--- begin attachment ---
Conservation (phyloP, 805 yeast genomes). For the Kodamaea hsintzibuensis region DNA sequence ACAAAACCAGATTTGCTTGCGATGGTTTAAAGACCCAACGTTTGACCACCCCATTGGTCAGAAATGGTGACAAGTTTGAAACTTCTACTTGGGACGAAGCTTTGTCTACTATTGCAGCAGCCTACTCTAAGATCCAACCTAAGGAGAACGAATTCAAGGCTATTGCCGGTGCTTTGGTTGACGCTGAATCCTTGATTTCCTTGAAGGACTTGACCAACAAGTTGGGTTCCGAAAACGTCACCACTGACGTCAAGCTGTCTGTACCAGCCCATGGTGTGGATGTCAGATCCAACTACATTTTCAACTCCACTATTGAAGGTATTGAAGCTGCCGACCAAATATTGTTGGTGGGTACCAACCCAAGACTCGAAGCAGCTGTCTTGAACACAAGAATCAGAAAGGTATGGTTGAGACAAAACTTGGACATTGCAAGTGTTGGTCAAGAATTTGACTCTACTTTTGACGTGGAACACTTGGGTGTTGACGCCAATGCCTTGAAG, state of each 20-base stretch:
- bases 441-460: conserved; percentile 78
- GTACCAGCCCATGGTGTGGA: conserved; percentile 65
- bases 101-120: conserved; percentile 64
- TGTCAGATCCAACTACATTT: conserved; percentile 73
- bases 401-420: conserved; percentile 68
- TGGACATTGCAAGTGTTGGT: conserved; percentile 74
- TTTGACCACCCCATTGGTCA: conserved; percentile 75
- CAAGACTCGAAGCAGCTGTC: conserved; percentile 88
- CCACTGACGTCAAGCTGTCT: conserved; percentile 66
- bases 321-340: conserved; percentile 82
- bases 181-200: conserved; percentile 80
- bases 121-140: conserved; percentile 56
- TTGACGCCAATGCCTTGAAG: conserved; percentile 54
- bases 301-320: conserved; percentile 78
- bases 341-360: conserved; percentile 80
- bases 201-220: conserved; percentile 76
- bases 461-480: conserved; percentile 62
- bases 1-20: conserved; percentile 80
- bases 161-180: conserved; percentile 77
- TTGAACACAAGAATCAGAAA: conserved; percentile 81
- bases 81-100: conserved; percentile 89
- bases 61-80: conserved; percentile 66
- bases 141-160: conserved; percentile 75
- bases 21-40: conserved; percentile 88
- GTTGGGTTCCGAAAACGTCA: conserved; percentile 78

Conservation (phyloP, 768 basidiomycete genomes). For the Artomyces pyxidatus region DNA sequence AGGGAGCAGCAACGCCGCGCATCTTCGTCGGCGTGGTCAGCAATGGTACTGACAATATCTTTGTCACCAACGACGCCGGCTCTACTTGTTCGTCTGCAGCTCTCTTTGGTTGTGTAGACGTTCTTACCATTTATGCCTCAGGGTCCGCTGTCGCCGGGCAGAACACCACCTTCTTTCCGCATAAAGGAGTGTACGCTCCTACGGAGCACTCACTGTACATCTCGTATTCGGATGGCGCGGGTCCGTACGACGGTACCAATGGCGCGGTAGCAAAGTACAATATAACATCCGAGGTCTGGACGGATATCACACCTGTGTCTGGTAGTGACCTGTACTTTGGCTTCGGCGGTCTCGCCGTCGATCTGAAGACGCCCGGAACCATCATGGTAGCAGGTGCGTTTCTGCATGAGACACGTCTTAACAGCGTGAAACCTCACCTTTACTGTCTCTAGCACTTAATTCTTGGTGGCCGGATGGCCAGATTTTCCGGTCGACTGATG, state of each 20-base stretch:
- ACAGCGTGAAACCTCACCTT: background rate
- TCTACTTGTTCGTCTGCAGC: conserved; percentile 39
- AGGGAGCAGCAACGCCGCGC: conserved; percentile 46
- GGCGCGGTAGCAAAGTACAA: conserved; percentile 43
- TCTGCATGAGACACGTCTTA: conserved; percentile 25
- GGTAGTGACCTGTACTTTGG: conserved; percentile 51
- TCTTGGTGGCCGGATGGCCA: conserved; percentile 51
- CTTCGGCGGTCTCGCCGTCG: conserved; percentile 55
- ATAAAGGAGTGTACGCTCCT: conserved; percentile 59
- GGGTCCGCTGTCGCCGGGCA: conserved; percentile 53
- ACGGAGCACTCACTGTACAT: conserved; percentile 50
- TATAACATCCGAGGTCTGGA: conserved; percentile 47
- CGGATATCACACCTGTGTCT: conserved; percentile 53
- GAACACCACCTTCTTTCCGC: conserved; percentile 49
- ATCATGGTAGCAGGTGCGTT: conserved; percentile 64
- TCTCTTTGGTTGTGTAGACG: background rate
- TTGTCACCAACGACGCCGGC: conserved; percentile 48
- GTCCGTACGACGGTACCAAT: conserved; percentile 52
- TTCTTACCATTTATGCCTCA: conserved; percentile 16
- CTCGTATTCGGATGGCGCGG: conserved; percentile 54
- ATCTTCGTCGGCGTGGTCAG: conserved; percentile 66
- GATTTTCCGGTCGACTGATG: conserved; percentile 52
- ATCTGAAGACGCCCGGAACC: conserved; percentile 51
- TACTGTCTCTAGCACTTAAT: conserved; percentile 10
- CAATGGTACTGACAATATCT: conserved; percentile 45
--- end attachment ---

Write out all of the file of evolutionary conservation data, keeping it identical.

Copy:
Conservation (phyloP, 805 yeast genomes). For the Kodamaea hsintzibuensis region DNA sequence ACAAAACCAGATTTGCTTGCGATGGTTTAAAGACCCAACGTTTGACCACCCCATTGGTCAGAAATGGTGACAAGTTTGAAACTTCTACTTGGGACGAAGCTTTGTCTACTATTGCAGCAGCCTACTCTAAGATCCAACCTAAGGAGAACGAATTCAAGGCTATTGCCGGTGCTTTGGTTGACGCTGAATCCTTGATTTCCTTGAAGGACTTGACCAACAAGTTGGGTTCCGAAAACGTCACCACTGACGTCAAGCTGTCTGTACCAGCCCATGGTGTGGATGTCAGATCCAACTACATTTTCAACTCCACTATTGAAGGTATTGAAGCTGCCGACCAAATATTGTTGGTGGGTACCAACCCAAGACTCGAAGCAGCTGTCTTGAACACAAGAATCAGAAAGGTATGGTTGAGACAAAACTTGGACATTGCAAGTGTTGGTCAAGAATTTGACTCTACTTTTGACGTGGAACACTTGGGTGTTGACGCCAATGCCTTGAAG, state of each 20-base stretch:
- bases 441-460: conserved; percentile 78
- GTACCAGCCCATGGTGTGGA: conserved; percentile 65
- bases 101-120: conserved; percentile 64
- TGTCAGATCCAACTACATTT: conserved; percentile 73
- bases 401-420: conserved; percentile 68
- TGGACATTGCAAGTGTTGGT: conserved; percentile 74
- TTTGACCACCCCATTGGTCA: conserved; percentile 75
- CAAGACTCGAAGCAGCTGTC: conserved; percentile 88
- CCACTGACGTCAAGCTGTCT: conserved; percentile 66
- bases 321-340: conserved; percentile 82
- bases 181-200: conserved; percentile 80
- bases 121-140: conserved; percentile 56
- TTGACGCCAATGCCTTGAAG: conserved; percentile 54
- bases 301-320: conserved; percentile 78
- bases 341-360: conserved; percentile 80
- bases 201-220: conserved; percentile 76
- bases 461-480: conserved; percentile 62
- bases 1-20: conserved; percentile 80
- bases 161-180: conserved; percentile 77
- TTGAACACAAGAATCAGAAA: conserved; percentile 81
- bases 81-100: conserved; percentile 89
- bases 61-80: conserved; percentile 66
- bases 141-160: conserved; percentile 75
- bases 21-40: conserved; percentile 88
- GTTGGGTTCCGAAAACGTCA: conserved; percentile 78

Conservation (phyloP, 768 basidiomycete genomes). For the Artomyces pyxidatus region DNA sequence AGGGAGCAGCAACGCCGCGCATCTTCGTCGGCGTGGTCAGCAATGGTACTGACAATATCTTTGTCACCAACGACGCCGGCTCTACTTGTTCGTCTGCAGCTCTCTTTGGTTGTGTAGACGTTCTTACCATTTATGCCTCAGGGTCCGCTGTCGCCGGGCAGAACACCACCTTCTTTCCGCATAAAGGAGTGTACGCTCCTACGGAGCACTCACTGTACATCTCGTATTCGGATGGCGCGGGTCCGTACGACGGTACCAATGGCGCGGTAGCAAAGTACAATATAACATCCGAGGTCTGGACGGATATCACACCTGTGTCTGGTAGTGACCTGTACTTTGGCTTCGGCGGTCTCGCCGTCGATCTGAAGACGCCCGGAACCATCATGGTAGCAGGTGCGTTTCTGCATGAGACACGTCTTAACAGCGTGAAACCTCACCTTTACTGTCTCTAGCACTTAATTCTTGGTGGCCGGATGGCCAGATTTTCCGGTCGACTGATG, state of each 20-base stretch:
- ACAGCGTGAAACCTCACCTT: background rate
- TCTACTTGTTCGTCTGCAGC: conserved; percentile 39
- AGGGAGCAGCAACGCCGCGC: conserved; percentile 46
- GGCGCGGTAGCAAAGTACAA: conserved; percentile 43
- TCTGCATGAGACACGTCTTA: conserved; percentile 25
- GGTAGTGACCTGTACTTTGG: conserved; percentile 51
- TCTTGGTGGCCGGATGGCCA: conserved; percentile 51
- CTTCGGCGGTCTCGCCGTCG: conserved; percentile 55
- ATAAAGGAGTGTACGCTCCT: conserved; percentile 59
- GGGTCCGCTGTCGCCGGGCA: conserved; percentile 53
- ACGGAGCACTCACTGTACAT: conserved; percentile 50
- TATAACATCCGAGGTCTGGA: conserved; percentile 47
- CGGATATCACACCTGTGTCT: conserved; percentile 53
- GAACACCACCTTCTTTCCGC: conserved; percentile 49
- ATCATGGTAGCAGGTGCGTT: conserved; percentile 64
- TCTCTTTGGTTGTGTAGACG: background rate
- TTGTCACCAACGACGCCGGC: conserved; percentile 48
- GTCCGTACGACGGTACCAAT: conserved; percentile 52
- TTCTTACCATTTATGCCTCA: conserved; percentile 16
- CTCGTATTCGGATGGCGCGG: conserved; percentile 54
- ATCTTCGTCGGCGTGGTCAG: conserved; percentile 66
- GATTTTCCGGTCGACTGATG: conserved; percentile 52
- ATCTGAAGACGCCCGGAACC: conserved; percentile 51
- TACTGTCTCTAGCACTTAAT: conserved; percentile 10
- CAATGGTACTGACAATATCT: conserved; percentile 45